2. Mobile phones are perfectly safe.

Completely untrue. In the early 2000s, when the ubiquitous Nokia 3310 reigned supreme, phones were not exactly ‘smart’. You could definitely play games like Snake and conduct some operations akin to modern smartphones, but the computer chips in them did not face the same vulnerabilities as computers of that era. Today, phones are like mini-computers. They contain very similar components, run operating systems, and the software architecture is not too dissimilar from Windows or iOS. The most worrisome aspect of this is how much of our personal lives depend on phones. In there, we keep our photos, valuable data and login details of our social networking apps. Talk about putting all your eggs in one basket 🤔. In essence, your phone is vulnerable to threats such as malware, social engineering, and sniffing.

How you can protect yourself

Potato with shield

1. Use two-factor authentication on your inbox

Email is the skeleton of our cyber life. It can be used to reset passwords to almost any online service that we have signed up for or access emails that contain sensitive information. To dramatically improve the security of your inbox, turn on two-factor authentication. It adds an extra layer of security on top of existing login passwords, usually involving codes or one-time pins (OTP) sent to your mobile number or alternate email. For most of us who are on Gmail, you can enable this feature here. It only takes several minutes, so go ahead and do this right now if you have not already done so.

2. Use a different password for each service

Passwords are easily hackable. Even if you have complicated passwords, you might commit the mistake of using the same password for every service. That makes you extremely accessible to attacks once a single online service has been compromised.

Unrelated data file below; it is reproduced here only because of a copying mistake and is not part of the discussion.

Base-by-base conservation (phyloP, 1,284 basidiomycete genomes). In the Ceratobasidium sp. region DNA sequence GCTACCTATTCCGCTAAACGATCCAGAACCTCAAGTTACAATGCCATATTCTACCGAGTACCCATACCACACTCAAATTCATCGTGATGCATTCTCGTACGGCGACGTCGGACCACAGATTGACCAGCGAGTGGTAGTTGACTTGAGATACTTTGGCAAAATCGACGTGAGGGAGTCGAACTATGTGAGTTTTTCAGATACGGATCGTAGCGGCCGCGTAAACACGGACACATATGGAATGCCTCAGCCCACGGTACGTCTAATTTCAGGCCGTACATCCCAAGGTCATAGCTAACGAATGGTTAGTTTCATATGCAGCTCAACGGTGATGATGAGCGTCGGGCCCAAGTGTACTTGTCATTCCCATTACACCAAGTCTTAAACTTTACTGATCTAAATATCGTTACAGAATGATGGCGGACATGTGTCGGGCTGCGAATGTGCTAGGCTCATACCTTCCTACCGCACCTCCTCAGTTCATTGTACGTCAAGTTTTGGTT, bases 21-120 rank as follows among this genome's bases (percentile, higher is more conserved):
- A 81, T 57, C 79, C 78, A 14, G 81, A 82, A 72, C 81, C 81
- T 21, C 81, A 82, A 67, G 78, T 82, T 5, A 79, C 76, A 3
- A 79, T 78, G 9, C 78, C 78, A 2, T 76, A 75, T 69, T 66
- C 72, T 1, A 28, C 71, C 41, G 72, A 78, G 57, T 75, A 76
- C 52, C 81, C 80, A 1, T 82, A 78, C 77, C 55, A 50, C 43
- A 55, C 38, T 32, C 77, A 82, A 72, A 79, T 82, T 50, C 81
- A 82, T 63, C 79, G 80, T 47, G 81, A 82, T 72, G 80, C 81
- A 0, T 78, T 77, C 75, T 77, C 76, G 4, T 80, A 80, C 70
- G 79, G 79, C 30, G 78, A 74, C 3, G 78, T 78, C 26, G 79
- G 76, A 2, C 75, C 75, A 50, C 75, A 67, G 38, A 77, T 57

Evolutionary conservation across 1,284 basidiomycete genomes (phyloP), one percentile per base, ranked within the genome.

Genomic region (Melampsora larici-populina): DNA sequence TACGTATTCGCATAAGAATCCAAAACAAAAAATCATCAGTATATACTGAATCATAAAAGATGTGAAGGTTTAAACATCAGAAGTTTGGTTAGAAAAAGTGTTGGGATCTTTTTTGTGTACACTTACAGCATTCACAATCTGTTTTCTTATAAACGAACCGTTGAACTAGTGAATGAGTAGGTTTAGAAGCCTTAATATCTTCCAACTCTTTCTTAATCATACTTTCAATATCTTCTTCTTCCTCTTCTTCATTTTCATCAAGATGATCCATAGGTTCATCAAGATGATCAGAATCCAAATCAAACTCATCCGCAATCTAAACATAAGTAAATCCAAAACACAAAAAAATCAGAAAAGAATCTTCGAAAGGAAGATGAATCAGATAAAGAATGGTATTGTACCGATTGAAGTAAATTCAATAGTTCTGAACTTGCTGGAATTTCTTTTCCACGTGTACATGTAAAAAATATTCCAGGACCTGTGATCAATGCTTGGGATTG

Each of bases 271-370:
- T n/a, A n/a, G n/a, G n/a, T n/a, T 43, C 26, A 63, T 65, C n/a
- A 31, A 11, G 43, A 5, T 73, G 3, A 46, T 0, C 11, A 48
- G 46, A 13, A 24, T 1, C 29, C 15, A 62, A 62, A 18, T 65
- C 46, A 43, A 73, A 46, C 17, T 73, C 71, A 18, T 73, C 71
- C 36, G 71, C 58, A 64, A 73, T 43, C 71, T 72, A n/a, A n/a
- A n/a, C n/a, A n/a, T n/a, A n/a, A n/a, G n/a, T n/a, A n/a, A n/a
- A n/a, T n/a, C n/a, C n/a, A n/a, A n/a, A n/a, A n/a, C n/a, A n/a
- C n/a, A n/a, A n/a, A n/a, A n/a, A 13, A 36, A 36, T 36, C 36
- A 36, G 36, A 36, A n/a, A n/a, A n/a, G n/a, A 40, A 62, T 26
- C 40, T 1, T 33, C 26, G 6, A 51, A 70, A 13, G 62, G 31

Don’t feel burdened by the need to remember a gazillion passwords. Use a password manager for this. Look up the options here and pick one that suits you best. Popular ones include LastPass, Dashlane and Keeper.

3. Keep your software up to date

Most software companies regularly update their offerings to patch loopholes and protect against trending threats. Your computer is likely to receive updates automatically, but it never hurts to make sure of this.

Check out these guides for updating Windows and Mac respectively.

Another important aspect is to keep your security software’s definitions up to date. If you’re on Windows, do a simple check by following these steps.

In the bottom right corner of your screen, look for this icon:

Windows protection updates 1

Right click on it, and then click “Check for protection updates”

Windows protection updates 2

In this window, make sure to click “Check for updates” and follow the prompts if any.

Windows protection updates 3

4. Use an encrypted messaging service

Many of us believe that confidential data shared via Facebook, Snapchat or Skype is safe. For most services, this is an illusion. The recent events in which Facebook shared users’ private information with Cambridge Analytica is considered one of the largest data breach in recent years, and it should jolt us to be more aware of how we share information. Without end-to-end encryption, your communication could be easily tapped by government agencies or cybercriminals.

Signal ranks at the top for secure messaging, endorsed by the infamous whistle-blower Edward Snowden. Another popular service with advanced encrypted features is Telegram. Of course, these services won’t be useful if your friends and family aren’t on board. Spread the knowledge and invite them to install it.

5. Search in private

Google actually retains your search history and uses it to track you or suggest ads. That is why you get personalised search results and somewhat relevant ads whenever you use the search engine. A service like DuckDuckGo allows you to search in private.


Read this article comparing the 2 search engines.

No amount of protection can keep you safe unless you remain vigilant. It is important to recognize potential threats and not fall for the tricks.

Tip #1: Always check the URL of the link you have been sent

Tip #2: If you receive an email or message about an offer that sounds too good to be true, it probably is.

Tip #3: If you receive an email to reset your password, make sure you yourself made that request.

Tip #4: Take this quiz to see how cybersavvy you are and learn more tips!​

Tip #5: Educate yourself and your loved ones. Get Potato Pirates - Enter the Spudnet.